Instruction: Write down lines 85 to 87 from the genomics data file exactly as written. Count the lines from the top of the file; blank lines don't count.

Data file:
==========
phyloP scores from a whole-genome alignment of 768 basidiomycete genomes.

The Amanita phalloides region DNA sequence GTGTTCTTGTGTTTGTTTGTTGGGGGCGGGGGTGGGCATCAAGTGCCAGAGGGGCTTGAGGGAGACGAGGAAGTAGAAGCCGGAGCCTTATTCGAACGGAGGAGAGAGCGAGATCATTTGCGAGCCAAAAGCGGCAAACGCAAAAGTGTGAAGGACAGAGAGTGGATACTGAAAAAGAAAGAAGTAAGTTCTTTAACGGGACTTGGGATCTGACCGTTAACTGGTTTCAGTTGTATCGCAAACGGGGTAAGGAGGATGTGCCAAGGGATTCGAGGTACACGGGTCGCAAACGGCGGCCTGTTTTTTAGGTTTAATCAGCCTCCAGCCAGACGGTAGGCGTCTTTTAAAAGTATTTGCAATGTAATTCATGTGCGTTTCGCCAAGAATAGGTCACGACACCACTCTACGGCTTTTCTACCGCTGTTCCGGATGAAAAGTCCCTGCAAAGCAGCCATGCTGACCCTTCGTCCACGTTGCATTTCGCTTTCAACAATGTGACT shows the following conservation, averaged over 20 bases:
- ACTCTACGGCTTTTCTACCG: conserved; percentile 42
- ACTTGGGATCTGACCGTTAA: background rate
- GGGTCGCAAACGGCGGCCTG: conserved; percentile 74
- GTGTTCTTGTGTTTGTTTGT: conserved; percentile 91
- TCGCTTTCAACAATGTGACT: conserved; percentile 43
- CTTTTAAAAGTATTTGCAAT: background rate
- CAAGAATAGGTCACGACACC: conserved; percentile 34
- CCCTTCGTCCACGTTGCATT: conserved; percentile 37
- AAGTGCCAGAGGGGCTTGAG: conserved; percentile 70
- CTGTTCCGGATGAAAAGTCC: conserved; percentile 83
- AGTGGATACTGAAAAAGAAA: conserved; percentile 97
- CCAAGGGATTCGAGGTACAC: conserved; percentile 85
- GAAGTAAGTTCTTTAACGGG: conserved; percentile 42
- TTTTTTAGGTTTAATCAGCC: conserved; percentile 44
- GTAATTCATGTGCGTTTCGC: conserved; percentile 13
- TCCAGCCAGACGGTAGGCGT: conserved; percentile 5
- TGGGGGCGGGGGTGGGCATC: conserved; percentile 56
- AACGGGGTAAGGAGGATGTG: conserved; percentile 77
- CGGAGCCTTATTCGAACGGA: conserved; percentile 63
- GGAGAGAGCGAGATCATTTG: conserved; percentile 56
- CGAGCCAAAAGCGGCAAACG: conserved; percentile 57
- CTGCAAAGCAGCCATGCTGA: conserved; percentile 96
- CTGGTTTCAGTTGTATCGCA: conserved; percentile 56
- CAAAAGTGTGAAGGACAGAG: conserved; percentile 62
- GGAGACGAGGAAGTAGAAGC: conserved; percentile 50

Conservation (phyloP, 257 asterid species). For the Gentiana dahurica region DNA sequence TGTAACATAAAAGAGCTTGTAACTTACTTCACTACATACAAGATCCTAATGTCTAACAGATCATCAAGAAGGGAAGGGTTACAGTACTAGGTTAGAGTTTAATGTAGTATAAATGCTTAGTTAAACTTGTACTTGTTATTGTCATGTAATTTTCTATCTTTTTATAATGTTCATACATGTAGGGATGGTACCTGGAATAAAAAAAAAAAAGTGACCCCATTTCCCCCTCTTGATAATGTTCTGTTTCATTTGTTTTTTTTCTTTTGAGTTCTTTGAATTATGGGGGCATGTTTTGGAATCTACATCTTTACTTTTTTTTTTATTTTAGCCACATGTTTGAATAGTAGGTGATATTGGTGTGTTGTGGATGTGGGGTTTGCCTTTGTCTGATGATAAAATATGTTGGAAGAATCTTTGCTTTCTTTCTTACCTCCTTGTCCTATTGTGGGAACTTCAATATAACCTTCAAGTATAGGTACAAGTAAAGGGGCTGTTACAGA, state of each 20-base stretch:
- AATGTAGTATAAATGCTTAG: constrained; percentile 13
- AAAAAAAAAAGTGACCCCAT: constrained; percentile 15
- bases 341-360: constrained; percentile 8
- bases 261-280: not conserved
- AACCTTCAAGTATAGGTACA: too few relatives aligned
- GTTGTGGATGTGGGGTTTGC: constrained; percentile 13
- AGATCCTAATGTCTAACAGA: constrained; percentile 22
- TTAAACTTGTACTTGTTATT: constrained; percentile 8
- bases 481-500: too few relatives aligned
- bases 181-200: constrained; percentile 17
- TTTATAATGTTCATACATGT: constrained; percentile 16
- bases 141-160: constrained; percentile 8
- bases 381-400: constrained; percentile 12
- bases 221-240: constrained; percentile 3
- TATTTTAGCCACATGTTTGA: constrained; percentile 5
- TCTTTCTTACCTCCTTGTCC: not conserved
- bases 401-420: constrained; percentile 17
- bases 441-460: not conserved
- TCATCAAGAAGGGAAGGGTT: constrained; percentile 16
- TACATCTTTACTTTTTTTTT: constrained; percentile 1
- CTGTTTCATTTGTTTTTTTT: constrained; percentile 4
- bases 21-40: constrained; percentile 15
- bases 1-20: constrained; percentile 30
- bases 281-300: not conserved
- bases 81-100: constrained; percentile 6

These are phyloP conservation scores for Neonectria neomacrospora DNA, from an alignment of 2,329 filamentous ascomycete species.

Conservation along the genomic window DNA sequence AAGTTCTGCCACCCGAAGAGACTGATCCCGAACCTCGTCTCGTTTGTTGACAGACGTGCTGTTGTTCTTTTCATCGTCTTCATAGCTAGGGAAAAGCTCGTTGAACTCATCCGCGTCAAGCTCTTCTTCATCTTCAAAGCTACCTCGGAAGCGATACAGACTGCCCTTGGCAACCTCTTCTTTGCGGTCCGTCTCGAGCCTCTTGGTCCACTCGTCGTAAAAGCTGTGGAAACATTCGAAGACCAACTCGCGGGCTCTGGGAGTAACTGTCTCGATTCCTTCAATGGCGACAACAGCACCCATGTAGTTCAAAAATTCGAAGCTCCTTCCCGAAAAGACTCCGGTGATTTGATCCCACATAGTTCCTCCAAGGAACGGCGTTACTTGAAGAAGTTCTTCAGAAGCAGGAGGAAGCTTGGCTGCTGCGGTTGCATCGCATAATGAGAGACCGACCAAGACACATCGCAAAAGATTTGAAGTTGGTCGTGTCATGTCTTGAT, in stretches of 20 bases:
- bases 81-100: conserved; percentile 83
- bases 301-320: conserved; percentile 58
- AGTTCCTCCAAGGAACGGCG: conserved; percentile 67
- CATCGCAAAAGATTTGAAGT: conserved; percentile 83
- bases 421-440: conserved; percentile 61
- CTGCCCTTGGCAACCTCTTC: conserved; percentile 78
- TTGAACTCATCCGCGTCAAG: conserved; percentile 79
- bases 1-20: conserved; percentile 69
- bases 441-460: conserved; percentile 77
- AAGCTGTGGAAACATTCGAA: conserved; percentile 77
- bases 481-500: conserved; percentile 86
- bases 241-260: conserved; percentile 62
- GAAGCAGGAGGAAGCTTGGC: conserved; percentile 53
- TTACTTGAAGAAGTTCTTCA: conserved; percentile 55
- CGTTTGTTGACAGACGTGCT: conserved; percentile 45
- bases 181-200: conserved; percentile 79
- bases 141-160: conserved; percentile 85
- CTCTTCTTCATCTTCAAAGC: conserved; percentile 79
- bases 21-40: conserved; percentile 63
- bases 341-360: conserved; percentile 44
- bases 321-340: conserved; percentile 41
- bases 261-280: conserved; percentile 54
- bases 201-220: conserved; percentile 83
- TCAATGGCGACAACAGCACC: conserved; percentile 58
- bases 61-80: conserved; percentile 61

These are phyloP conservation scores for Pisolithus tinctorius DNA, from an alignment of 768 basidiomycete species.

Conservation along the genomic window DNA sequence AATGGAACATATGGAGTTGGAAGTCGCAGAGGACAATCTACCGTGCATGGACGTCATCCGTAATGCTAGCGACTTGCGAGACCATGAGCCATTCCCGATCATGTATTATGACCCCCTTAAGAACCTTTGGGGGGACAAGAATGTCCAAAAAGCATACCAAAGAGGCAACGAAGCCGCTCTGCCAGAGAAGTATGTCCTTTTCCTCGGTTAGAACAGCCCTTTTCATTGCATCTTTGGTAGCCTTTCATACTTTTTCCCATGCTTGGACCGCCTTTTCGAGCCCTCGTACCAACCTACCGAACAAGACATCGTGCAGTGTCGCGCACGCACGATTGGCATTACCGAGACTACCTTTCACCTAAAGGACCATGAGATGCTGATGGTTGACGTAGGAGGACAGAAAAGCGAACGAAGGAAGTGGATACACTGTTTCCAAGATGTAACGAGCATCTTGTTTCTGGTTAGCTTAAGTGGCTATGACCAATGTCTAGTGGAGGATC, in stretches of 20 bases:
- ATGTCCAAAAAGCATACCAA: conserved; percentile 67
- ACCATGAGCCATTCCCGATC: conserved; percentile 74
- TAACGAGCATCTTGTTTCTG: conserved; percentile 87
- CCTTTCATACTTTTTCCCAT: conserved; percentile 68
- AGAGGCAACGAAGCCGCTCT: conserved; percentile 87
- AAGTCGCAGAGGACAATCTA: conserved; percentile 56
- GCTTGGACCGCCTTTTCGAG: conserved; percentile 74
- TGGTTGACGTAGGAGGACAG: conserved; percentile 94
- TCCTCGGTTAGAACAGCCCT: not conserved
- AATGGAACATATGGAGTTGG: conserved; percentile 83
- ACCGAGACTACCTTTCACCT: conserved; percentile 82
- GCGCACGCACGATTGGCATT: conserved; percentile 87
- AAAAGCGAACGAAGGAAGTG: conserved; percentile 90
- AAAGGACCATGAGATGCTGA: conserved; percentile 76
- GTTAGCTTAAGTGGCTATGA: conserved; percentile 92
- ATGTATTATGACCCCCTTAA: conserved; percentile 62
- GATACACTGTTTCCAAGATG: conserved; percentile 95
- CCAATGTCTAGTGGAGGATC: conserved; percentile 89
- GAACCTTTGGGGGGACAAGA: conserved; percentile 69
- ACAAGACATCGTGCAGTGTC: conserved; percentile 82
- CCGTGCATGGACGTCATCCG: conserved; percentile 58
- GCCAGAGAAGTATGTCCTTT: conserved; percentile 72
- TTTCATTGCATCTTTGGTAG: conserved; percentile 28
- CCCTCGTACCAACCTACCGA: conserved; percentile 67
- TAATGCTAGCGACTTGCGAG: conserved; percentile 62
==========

- TAACGAGCATCTTGTTTCTG: conserved; percentile 87
- CCTTTCATACTTTTTCCCAT: conserved; percentile 68
- AGAGGCAACGAAGCCGCTCT: conserved; percentile 87